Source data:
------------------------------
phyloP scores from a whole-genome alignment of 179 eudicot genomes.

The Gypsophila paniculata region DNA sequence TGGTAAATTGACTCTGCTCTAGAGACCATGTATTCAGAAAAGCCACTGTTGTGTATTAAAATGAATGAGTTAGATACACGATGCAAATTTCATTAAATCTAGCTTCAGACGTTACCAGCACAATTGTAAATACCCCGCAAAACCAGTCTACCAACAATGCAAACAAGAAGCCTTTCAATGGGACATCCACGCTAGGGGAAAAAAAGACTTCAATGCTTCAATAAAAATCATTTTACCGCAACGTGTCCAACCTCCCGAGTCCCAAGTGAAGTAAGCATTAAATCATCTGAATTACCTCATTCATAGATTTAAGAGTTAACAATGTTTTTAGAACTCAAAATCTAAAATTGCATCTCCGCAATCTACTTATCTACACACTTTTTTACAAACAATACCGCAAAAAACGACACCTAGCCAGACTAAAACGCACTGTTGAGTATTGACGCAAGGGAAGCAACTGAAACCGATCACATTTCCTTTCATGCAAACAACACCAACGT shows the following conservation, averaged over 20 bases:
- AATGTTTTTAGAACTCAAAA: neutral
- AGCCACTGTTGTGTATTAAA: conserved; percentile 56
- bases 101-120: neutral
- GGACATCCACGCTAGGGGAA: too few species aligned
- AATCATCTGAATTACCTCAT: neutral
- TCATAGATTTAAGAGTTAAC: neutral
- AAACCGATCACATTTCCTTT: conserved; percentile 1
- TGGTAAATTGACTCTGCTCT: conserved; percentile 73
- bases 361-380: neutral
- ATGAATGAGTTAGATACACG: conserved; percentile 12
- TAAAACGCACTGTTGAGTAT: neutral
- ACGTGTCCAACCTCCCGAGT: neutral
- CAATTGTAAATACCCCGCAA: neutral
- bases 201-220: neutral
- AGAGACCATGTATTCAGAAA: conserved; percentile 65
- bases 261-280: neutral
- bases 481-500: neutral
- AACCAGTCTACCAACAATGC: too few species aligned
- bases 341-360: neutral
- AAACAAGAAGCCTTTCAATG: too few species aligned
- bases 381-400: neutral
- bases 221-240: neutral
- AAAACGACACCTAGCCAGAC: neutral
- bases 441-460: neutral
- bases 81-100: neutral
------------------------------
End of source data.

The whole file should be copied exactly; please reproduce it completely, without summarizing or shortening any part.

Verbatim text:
phyloP scores from a whole-genome alignment of 179 eudicot genomes.

The Gypsophila paniculata region DNA sequence TGGTAAATTGACTCTGCTCTAGAGACCATGTATTCAGAAAAGCCACTGTTGTGTATTAAAATGAATGAGTTAGATACACGATGCAAATTTCATTAAATCTAGCTTCAGACGTTACCAGCACAATTGTAAATACCCCGCAAAACCAGTCTACCAACAATGCAAACAAGAAGCCTTTCAATGGGACATCCACGCTAGGGGAAAAAAAGACTTCAATGCTTCAATAAAAATCATTTTACCGCAACGTGTCCAACCTCCCGAGTCCCAAGTGAAGTAAGCATTAAATCATCTGAATTACCTCATTCATAGATTTAAGAGTTAACAATGTTTTTAGAACTCAAAATCTAAAATTGCATCTCCGCAATCTACTTATCTACACACTTTTTTACAAACAATACCGCAAAAAACGACACCTAGCCAGACTAAAACGCACTGTTGAGTATTGACGCAAGGGAAGCAACTGAAACCGATCACATTTCCTTTCATGCAAACAACACCAACGT shows the following conservation, averaged over 20 bases:
- AATGTTTTTAGAACTCAAAA: neutral
- AGCCACTGTTGTGTATTAAA: conserved; percentile 56
- bases 101-120: neutral
- GGACATCCACGCTAGGGGAA: too few species aligned
- AATCATCTGAATTACCTCAT: neutral
- TCATAGATTTAAGAGTTAAC: neutral
- AAACCGATCACATTTCCTTT: conserved; percentile 1
- TGGTAAATTGACTCTGCTCT: conserved; percentile 73
- bases 361-380: neutral
- ATGAATGAGTTAGATACACG: conserved; percentile 12
- TAAAACGCACTGTTGAGTAT: neutral
- ACGTGTCCAACCTCCCGAGT: neutral
- CAATTGTAAATACCCCGCAA: neutral
- bases 201-220: neutral
- AGAGACCATGTATTCAGAAA: conserved; percentile 65
- bases 261-280: neutral
- bases 481-500: neutral
- AACCAGTCTACCAACAATGC: too few species aligned
- bases 341-360: neutral
- AAACAAGAAGCCTTTCAATG: too few species aligned
- bases 381-400: neutral
- bases 221-240: neutral
- AAAACGACACCTAGCCAGAC: neutral
- bases 441-460: neutral
- bases 81-100: neutral